Saturday

Aug. 17, 2013

Tullamore Poetry Recital

by Paul Durcan

It was a one-man show in Tullamore,
'The Sonnets of Shakespeare'.
The newspaper advertisement bubbled:
'Bring Your Own Knitting.'
The audience of twenty-five
Was devout, polite, attentive,
All with their knitting,
Men and women alike with their knitting.
I shut my eyes and glimpsed
Between the tidal breakers of iambic pentameter
The knitting needles flashing like the oars of Odysseus.

But as the evening wore on, and the centuries passed,
And the meditations, and the thanksgivings,
And darkness fell, and with it a fullish moon,
Not quite full but fullish,
Putting on weight by the teaspoonful,
One was aware of a reversal advancing,
The incoming tides being dragged backwards.
The knitting needles were no longer oars
But fiddles in orchestras sawing to halts.
One became aware of one's own silence.
One was no longer where one thought one was.
One was alone in the pit of oneself, knitting needles.

"Tullamore Poetry Recital" by Paul Durcan, from Daddy, Daddy © The Blackstaff Press, 1990 and from Life Is A Dream © Harvill Secker, London, 2009. Reprinted with permission. (buy now)

It's the birthday of the poet Ted Hughes (books by this author), born in the town of Mytholmroyd, England (1930). He grew up in the countryside, surrounded by moors. He joined the air force and was assigned duty as a wireless mechanic in an isolated spot in rural Yorkshire, where he read Shakespeare all day. At Cambridge he studied anthropology and archaeology. After he graduated, he helped found a literary magazine, and at the launch party, he met an American student named Sylvia Plath. They were married less than four months later.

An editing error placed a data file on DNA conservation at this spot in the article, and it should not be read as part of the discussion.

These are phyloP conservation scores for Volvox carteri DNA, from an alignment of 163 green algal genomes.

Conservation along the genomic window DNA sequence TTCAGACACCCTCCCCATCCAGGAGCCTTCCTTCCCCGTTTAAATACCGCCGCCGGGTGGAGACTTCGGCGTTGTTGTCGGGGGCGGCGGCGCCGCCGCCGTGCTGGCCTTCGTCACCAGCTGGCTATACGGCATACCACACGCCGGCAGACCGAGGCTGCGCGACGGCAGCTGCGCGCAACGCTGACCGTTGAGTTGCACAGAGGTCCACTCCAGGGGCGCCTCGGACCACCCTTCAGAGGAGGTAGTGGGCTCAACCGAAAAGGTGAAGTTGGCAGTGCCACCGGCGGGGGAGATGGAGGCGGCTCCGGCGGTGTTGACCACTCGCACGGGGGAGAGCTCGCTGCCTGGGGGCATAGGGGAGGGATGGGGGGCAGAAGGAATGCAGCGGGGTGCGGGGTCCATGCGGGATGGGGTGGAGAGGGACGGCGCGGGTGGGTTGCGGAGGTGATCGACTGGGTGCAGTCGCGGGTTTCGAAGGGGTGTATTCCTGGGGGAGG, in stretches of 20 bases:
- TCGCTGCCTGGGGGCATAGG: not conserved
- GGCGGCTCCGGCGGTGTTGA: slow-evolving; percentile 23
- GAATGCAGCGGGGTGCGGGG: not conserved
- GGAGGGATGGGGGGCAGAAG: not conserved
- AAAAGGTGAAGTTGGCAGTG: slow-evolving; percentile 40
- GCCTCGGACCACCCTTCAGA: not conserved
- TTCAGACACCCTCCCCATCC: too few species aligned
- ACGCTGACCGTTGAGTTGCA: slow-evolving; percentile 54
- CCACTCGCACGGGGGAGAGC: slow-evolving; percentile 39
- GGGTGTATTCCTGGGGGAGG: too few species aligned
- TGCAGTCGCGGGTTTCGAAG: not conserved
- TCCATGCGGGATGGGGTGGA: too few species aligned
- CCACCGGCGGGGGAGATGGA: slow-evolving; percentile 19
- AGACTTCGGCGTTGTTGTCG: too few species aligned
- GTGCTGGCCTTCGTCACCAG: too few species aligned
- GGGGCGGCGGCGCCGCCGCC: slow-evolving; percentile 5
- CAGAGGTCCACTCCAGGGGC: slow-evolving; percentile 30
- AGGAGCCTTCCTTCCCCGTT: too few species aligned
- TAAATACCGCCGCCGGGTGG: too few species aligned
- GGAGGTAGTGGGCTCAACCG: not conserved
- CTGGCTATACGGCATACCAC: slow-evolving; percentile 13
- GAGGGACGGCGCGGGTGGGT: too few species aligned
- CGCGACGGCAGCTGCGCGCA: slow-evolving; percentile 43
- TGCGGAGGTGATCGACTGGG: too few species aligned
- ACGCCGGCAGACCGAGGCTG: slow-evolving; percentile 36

Plath worked on her own writing, but she also helped her husband. She typed up his poems and sent them out to magazines, and she encouraged him to enter a contest sponsored by the Poetry Center in New York City, a contest whose judges were W.H. Auden, Marianne Moore, and Stephen Spender. Hughes won first prize, and his poems were published as The Hawk in the Rain (1957), which got great reviews and made him famous.

Hughes and Plath had two children together, but they separated in 1962 when Hughes had an affair with another woman. The next year, Plath committed suicide. Hughes didn't write his own poetry again for years, but instead, spent his time editing and collecting Plath's poetry. A few years after Plath's death, Hughes' new lover killed their four-year-old daughter and then herself.

In 1984, Ted Hughes became the poet laureate of Britain. He died in 1998, a few months after publishing Birthday Letters, a book of poetry about his life with Sylvia Plath. It was the first time he had written about her in the 30 years since her death.

Hughes' many books of poems include Crow (1971), Moortown (1980), and Wolfwatching (1990), and some books for children.

It's the birthday of actress and playwright Mae West, born in Brooklyn, New York, (1892). She appeared on the vaudeville stage when she was five, then went on to burlesque, and later became an American stage and movie comedienne. In 1926, she wrote and directed the Broadway show Sex, which resulted in her arrest for obscenity. She signed with Paramount six years later and broke box office records with She Done Him Wrong (1933).

Mae West said, "It's better to be looked over than overlooked."

Be well, do good work, and keep in touch.®

 









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